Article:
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Using and Creating Pivot Tables in Excel 2007 - A Tutorial For Dummies

The following videos will teach you how to use them from the very basics: How to set up the working environment and make your first steps, basic concepts, useful features, and advanced usages. The last video gives you tips on how to improve their appearance.
Creating a pivot table from a simple data table. 1. Getting into the Pivot Table Environment
2. First Simple steps with Pivot Tables
3. Useful Features of Pivot Tables
4. Getting Advanced: Intersecting More Than One
          Field
5. Improving the Appearance of the Pivot Table,
          Making it More Comprehensible
What is a Pivot Table? - Examples

(I would highly recommend that you go over the tutorial videos in the order they appear - starting from the top downwards, because every video is advancing a step further the concept taught in the former one).

What is it? Well, it might be just the most powerful and efficient feature of Microsoft Excel.

With it you can summarize a table’s data by its different fields (the table’s columns), and to easily make all the desired intersections between them.

For example, if you are given a table of company employees with the following fields:

- Employee name
- Department
- Car ownership
- Salary
- Number of monthly working hours


You can easily use a pivot table to retrieve the following information:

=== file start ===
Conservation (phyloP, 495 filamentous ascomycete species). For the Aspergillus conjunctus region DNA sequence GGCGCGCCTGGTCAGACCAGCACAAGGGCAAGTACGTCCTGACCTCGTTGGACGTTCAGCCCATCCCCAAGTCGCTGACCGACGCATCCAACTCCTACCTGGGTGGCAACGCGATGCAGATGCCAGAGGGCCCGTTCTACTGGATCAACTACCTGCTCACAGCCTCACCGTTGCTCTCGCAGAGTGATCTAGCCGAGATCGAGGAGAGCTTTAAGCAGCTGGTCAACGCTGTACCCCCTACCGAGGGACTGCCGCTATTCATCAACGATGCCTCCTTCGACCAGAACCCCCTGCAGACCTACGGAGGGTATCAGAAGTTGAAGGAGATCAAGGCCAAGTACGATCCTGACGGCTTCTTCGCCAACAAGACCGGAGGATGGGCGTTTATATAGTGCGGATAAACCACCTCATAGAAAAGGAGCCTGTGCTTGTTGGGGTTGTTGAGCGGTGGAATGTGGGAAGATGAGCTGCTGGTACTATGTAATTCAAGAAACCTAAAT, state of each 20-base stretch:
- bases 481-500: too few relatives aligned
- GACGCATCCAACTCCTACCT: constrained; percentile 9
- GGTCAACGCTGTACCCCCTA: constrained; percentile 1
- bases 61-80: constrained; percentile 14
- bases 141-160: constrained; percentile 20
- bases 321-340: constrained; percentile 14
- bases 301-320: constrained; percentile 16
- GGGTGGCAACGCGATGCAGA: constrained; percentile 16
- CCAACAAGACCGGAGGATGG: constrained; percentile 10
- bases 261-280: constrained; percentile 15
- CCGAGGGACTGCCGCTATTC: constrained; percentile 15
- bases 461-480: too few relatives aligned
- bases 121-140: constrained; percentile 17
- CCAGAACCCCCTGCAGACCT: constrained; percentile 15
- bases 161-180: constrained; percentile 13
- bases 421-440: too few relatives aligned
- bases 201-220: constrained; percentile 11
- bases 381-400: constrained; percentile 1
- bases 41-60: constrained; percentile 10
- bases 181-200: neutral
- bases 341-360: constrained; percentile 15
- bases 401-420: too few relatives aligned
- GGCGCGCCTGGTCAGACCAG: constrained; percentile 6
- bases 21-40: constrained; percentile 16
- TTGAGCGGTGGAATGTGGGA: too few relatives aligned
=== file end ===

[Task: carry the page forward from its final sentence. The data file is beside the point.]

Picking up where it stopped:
- Count the total number of employees in every department.
- Count the total number of employees with and without a car.
- The average salary of employees with a car, and of employees without a car.
- The average salary of employees with a car and without a car, inside every department.
- The highest number of monthly working hours for every department.
…and the combinations are endless.

You can find such examples in the videos presented above. They are demonstrating the subjects in a step-by-step "pivot tables for dummies" manner.

After creating it and getting the basics, you can go ahead with using advanced features: format it, sort it, group dates and numerical ranges together, filter items outside, switch between rows and columns, apply different statistical functions to the data (sum, count, average etc.), change and refresh the original data and see how it is reflected on the report, create a chart from it …and this list can go on…